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'Martha, Martha': On being a recovering perfectionist

by Bev Stratton

The story of the two sisters, Mary and Martha (Luke 10:38-42), has touched my heart for years. Picture Jesus resting on the couch, Mary enjoying his company, and Martha wrestling with dinner preparations in the kitchen. Martha wants everything to be done well. She is a good housekeeper, a smart woman. She just doesn’t want to do it all alone.

As a recovering perfectionist, I can identify with her.

'Tell her to help me'

It’s the tone of voice I imagine for Martha that leads me to think she may also be a perfectionist. Not only was Martha distracted or preoccupied with her many duties, I think she was angry about being stuck with all the work. And so she complains, criticizes, and accuses. I imagine her shaking her finger: “Lord, do you not care that my sister has left me to do all the work by myself?”

Martha implicitly accuses Mary of sloth and Jesus of inattention, indifference, or injustice. And she goes on by dictating—to the Lord, no less—what should be done: “Tell her then to help me.” Like other perfectionists, Martha knows best, or at least she thinks she does.

There have been many months, perhaps even years, when I have, in similar ways, challenged some of my colleagues by presuming I knew best and telling them what I thought they should do. If everyone would just do what I say, the world—or at least matters at my workplace or in my family—would function much more smoothly. Martha and I know this. After years in the kitchen, for Martha—or time in the trenches for me as a teacher—one gets a little crabby and may become bossy. Like Martha, I also have let perfectionism wear me out and color the way I see the world, and I have occasionally inflicted it on others.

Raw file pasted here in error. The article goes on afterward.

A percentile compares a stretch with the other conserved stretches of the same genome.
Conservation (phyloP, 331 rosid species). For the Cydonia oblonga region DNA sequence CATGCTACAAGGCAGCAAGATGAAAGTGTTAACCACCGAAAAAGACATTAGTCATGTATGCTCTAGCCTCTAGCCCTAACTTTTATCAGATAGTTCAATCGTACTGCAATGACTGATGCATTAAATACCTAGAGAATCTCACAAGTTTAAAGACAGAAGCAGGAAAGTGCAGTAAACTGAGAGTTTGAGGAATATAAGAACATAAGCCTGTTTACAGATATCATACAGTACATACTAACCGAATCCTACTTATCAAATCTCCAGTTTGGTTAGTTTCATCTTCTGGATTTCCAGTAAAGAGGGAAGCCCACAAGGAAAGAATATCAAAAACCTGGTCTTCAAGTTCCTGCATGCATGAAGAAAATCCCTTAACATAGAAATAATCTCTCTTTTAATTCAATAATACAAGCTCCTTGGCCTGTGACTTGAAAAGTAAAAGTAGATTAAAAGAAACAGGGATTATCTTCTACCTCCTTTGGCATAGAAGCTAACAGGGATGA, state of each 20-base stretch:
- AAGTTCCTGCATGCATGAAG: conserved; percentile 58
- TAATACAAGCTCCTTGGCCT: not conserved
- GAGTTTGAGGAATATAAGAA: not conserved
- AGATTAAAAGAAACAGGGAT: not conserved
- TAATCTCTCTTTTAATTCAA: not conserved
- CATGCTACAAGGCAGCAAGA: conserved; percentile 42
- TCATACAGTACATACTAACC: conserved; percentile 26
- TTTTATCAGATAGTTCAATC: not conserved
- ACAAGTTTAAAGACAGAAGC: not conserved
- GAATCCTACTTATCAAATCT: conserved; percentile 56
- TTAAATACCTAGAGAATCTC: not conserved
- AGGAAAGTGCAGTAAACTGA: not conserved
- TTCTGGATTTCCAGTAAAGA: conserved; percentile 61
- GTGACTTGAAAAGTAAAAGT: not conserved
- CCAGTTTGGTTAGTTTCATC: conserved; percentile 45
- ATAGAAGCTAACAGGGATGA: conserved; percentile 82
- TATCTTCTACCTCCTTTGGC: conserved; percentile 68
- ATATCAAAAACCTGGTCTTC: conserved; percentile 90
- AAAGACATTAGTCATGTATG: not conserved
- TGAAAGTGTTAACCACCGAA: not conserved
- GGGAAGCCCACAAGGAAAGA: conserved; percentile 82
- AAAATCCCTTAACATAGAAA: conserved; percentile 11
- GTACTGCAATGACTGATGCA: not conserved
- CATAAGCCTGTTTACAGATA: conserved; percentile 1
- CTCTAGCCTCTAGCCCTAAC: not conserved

Right or dead right?

Those of us who are smart, like Martha, may think we know better than others what should be done. Psychologists call this pattern of expecting others to meet our exceedingly high standards other oriented perfectionism. It is not always positive. While I may be “right,” as one mentor said to me a few years ago, I may also be “dead right” in terms of the effects my perfectionist attitudes and behaviors (sense of superiority, focus on fixing every detail, or insistence on doing things my way) have had on some of my relationships.

Perfectionists can get things done, and we do quality work. We may be the ones you turn to when you want to ensure a project is done well. We are often busy, but we may agree do one more thing. There is certainly nothing wrong with high standards and with striving to achieve them. Some scholars even talk about such qualities as adaptive perfectionism.

But sometimes a person’s perfectionistic behaviors cross a line. If your certainty about what is right or your insistence that others do things your way disrupts your life and relationships, as it did mine, you may have slid into maladaptive perfectionism.

Bev Stratton is a recovering perfectionist, professor emerita of religion at Augsburg College, and now practicing presence in the mental health field.

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